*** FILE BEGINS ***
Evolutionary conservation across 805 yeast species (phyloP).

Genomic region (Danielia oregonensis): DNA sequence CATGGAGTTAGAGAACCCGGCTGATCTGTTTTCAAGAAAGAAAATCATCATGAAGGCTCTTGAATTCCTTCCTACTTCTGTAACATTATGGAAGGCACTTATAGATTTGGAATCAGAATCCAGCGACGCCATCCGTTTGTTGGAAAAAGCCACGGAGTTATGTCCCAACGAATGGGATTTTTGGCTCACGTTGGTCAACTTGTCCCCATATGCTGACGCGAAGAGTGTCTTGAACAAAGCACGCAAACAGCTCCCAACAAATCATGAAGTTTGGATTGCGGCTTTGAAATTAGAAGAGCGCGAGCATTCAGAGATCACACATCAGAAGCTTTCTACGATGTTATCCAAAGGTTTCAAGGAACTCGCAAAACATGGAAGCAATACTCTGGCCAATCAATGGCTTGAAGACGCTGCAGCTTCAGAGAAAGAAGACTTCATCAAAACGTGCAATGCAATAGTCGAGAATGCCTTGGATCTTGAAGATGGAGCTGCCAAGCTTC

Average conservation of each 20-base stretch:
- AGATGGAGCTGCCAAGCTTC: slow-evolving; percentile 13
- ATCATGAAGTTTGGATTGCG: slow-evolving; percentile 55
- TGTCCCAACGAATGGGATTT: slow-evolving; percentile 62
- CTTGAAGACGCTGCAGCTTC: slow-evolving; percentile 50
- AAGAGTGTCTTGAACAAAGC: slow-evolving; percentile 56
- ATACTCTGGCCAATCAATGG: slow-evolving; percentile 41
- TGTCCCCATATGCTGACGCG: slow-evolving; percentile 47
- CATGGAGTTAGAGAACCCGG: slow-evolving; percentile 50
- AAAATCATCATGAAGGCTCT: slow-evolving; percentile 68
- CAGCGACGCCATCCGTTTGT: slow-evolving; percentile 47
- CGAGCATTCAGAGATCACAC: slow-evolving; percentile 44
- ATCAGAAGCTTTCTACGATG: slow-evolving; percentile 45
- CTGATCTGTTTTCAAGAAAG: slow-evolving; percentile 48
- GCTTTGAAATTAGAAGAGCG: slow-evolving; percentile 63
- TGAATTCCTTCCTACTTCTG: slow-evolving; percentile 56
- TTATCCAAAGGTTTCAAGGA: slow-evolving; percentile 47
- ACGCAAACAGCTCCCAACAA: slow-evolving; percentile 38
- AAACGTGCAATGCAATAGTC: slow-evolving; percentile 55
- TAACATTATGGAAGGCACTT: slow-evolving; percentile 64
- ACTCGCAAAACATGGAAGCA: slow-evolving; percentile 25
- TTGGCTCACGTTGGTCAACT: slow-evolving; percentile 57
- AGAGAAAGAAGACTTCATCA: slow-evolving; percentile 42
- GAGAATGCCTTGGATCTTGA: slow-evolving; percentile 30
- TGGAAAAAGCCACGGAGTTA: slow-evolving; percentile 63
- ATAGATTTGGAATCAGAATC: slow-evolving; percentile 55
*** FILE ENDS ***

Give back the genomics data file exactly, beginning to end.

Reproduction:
Evolutionary conservation across 805 yeast species (phyloP).

Genomic region (Danielia oregonensis): DNA sequence CATGGAGTTAGAGAACCCGGCTGATCTGTTTTCAAGAAAGAAAATCATCATGAAGGCTCTTGAATTCCTTCCTACTTCTGTAACATTATGGAAGGCACTTATAGATTTGGAATCAGAATCCAGCGACGCCATCCGTTTGTTGGAAAAAGCCACGGAGTTATGTCCCAACGAATGGGATTTTTGGCTCACGTTGGTCAACTTGTCCCCATATGCTGACGCGAAGAGTGTCTTGAACAAAGCACGCAAACAGCTCCCAACAAATCATGAAGTTTGGATTGCGGCTTTGAAATTAGAAGAGCGCGAGCATTCAGAGATCACACATCAGAAGCTTTCTACGATGTTATCCAAAGGTTTCAAGGAACTCGCAAAACATGGAAGCAATACTCTGGCCAATCAATGGCTTGAAGACGCTGCAGCTTCAGAGAAAGAAGACTTCATCAAAACGTGCAATGCAATAGTCGAGAATGCCTTGGATCTTGAAGATGGAGCTGCCAAGCTTC

Average conservation of each 20-base stretch:
- AGATGGAGCTGCCAAGCTTC: slow-evolving; percentile 13
- ATCATGAAGTTTGGATTGCG: slow-evolving; percentile 55
- TGTCCCAACGAATGGGATTT: slow-evolving; percentile 62
- CTTGAAGACGCTGCAGCTTC: slow-evolving; percentile 50
- AAGAGTGTCTTGAACAAAGC: slow-evolving; percentile 56
- ATACTCTGGCCAATCAATGG: slow-evolving; percentile 41
- TGTCCCCATATGCTGACGCG: slow-evolving; percentile 47
- CATGGAGTTAGAGAACCCGG: slow-evolving; percentile 50
- AAAATCATCATGAAGGCTCT: slow-evolving; percentile 68
- CAGCGACGCCATCCGTTTGT: slow-evolving; percentile 47
- CGAGCATTCAGAGATCACAC: slow-evolving; percentile 44
- ATCAGAAGCTTTCTACGATG: slow-evolving; percentile 45
- CTGATCTGTTTTCAAGAAAG: slow-evolving; percentile 48
- GCTTTGAAATTAGAAGAGCG: slow-evolving; percentile 63
- TGAATTCCTTCCTACTTCTG: slow-evolving; percentile 56
- TTATCCAAAGGTTTCAAGGA: slow-evolving; percentile 47
- ACGCAAACAGCTCCCAACAA: slow-evolving; percentile 38
- AAACGTGCAATGCAATAGTC: slow-evolving; percentile 55
- TAACATTATGGAAGGCACTT: slow-evolving; percentile 64
- ACTCGCAAAACATGGAAGCA: slow-evolving; percentile 25
- TTGGCTCACGTTGGTCAACT: slow-evolving; percentile 57
- AGAGAAAGAAGACTTCATCA: slow-evolving; percentile 42
- GAGAATGCCTTGGATCTTGA: slow-evolving; percentile 30
- TGGAAAAAGCCACGGAGTTA: slow-evolving; percentile 63
- ATAGATTTGGAATCAGAATC: slow-evolving; percentile 55